Romanticism was the era of huge expansion and response to certain trends that happened during the Enlightenment period. Throughout this time, literature was considered popular to express many different topics through the society and intellect of this period. There are many different themes that are expressed in the literature written during the time of Romanticism. Although there are multiple themes taken place in this era, the four that I found prominent throughout the writings and poems of this time is the concept of nature, evil, spiritual displacement, and social displacement.
The first theme that stands out in the literature of Romanticism is that of nature or even, in other words, human nature. Emily Dickinson was a poet who wrote a lot about nature, especially about the different seasons in which summer was her favorite. In her poem 130, Dickinson portrays the nature of summer by saying, “These are the days when Birds come back– A very few– a Bird or two– To take a backward look. These are the days when skies resume, The old– old sophistries of June– A blue and gold mistake”, as appreciates the nature around her (pg. 1188). Whitman was another writer who expressed the nature in humans within his poems. In section 21 of his poem called “Song of Myself” he describes, “I am the poet of the woman the same as the man, And I say it is as great to be a woman as to be a man, And I say there is nothing greater than the mother of men”, in which he is stating that each person is great in their own way and that everyone is equal therefore should be treated equally (pg. 1116). These are just two of many writings that express the views of the Romanticism period in the theme of nature and human nature, but not every theme was as positive and enthusiastic as this.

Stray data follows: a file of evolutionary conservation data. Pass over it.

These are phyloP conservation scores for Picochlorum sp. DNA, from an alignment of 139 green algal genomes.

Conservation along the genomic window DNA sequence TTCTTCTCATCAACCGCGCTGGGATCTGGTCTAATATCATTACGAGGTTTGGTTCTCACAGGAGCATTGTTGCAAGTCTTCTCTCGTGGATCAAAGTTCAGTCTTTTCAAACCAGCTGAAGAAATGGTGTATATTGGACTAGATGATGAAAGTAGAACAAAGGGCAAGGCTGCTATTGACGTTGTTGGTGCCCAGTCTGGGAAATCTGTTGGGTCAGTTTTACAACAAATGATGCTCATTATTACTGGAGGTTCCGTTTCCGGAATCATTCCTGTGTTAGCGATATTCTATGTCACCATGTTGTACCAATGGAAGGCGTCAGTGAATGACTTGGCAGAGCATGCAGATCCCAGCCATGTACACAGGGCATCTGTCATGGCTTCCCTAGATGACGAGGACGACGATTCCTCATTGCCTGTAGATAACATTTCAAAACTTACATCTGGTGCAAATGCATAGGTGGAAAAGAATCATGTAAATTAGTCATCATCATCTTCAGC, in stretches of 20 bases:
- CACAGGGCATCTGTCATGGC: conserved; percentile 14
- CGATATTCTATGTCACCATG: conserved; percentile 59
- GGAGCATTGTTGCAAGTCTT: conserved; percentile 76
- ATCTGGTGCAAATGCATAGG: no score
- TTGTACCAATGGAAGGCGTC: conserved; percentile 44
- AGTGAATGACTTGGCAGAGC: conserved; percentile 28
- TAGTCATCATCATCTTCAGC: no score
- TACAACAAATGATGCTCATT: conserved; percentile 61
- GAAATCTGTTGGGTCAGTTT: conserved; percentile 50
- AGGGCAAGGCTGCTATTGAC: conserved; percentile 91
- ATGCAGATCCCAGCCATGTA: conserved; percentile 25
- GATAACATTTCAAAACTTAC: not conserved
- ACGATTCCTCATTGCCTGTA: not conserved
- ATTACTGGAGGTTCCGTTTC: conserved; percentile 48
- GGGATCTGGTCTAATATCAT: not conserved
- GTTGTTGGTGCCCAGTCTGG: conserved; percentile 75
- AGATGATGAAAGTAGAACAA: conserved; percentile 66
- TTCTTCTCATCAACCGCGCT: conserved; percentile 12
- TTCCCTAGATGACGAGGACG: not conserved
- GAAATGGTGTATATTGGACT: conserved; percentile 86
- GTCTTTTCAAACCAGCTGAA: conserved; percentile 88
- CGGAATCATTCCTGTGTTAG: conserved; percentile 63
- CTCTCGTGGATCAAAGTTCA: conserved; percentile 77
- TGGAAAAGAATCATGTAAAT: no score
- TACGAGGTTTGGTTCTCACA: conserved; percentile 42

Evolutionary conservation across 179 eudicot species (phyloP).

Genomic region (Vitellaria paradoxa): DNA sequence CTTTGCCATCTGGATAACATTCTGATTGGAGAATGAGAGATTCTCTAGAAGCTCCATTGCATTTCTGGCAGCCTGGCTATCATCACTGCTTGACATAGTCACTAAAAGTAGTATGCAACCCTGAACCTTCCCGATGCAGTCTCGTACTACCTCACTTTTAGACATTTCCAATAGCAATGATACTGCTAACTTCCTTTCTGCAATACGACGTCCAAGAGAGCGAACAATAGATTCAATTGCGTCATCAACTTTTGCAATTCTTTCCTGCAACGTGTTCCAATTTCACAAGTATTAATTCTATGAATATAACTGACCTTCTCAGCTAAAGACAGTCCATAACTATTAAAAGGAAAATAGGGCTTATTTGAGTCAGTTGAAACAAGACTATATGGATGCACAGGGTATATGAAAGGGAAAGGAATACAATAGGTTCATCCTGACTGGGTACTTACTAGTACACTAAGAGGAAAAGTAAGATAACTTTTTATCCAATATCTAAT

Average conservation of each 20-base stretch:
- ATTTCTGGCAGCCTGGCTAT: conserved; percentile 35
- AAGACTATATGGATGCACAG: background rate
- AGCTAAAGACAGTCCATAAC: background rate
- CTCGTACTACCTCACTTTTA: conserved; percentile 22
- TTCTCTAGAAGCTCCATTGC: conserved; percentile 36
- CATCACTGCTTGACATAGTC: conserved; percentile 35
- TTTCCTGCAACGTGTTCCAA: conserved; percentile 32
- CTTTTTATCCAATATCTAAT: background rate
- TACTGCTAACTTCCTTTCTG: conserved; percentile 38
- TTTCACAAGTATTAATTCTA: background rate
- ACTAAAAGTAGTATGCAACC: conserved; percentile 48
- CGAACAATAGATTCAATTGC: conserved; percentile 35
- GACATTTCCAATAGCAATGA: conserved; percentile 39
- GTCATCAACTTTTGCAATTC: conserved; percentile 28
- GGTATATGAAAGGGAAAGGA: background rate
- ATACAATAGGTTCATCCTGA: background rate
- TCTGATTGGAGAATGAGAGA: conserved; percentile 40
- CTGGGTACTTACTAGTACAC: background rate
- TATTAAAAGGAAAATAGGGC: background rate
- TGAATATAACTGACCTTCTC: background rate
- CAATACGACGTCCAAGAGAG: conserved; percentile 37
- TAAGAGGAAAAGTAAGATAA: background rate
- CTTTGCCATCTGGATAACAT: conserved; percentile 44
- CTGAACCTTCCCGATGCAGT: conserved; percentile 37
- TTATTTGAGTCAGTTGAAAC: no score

The theme of evil is also shown in this literature period which explains what evil is and how it is dealt with. In “Young Goodman Brown” by Hawthorne, it displays the theme of evil through the devil. The character, Goodman Brown, in the story embarked on a journey and ends up not trusting anyone in the town ever again because he stumbled upon a ceremony of the devil in the forest with all the town’s people, including his wife, and he does not know if it is real or fake when he wakes up the next day and comes home to everything acting normal in the village. This showed the works of evil through the devil distracting us from what is real and causing us to separate ourselves from our friends and loved ones. Evil was not just symbolized as the devil and sin, but also as the government in Elizabeth Stanton’s writing of “Declaration of Sentiments”. She explains, “Whenever any form of government becomes destructive of these ends, it is the right of those who suffer from it to refuse allegiance to it, and to insist upon the institution of a new government…” where she is talking about feminine rights and how women are not treated with human rights by the government in which she viewed as destructive (pg. 821). These literatures represent the evil in the world that, during this period of time, people were trying to avoid or demolish, especially the with feminine rights movement.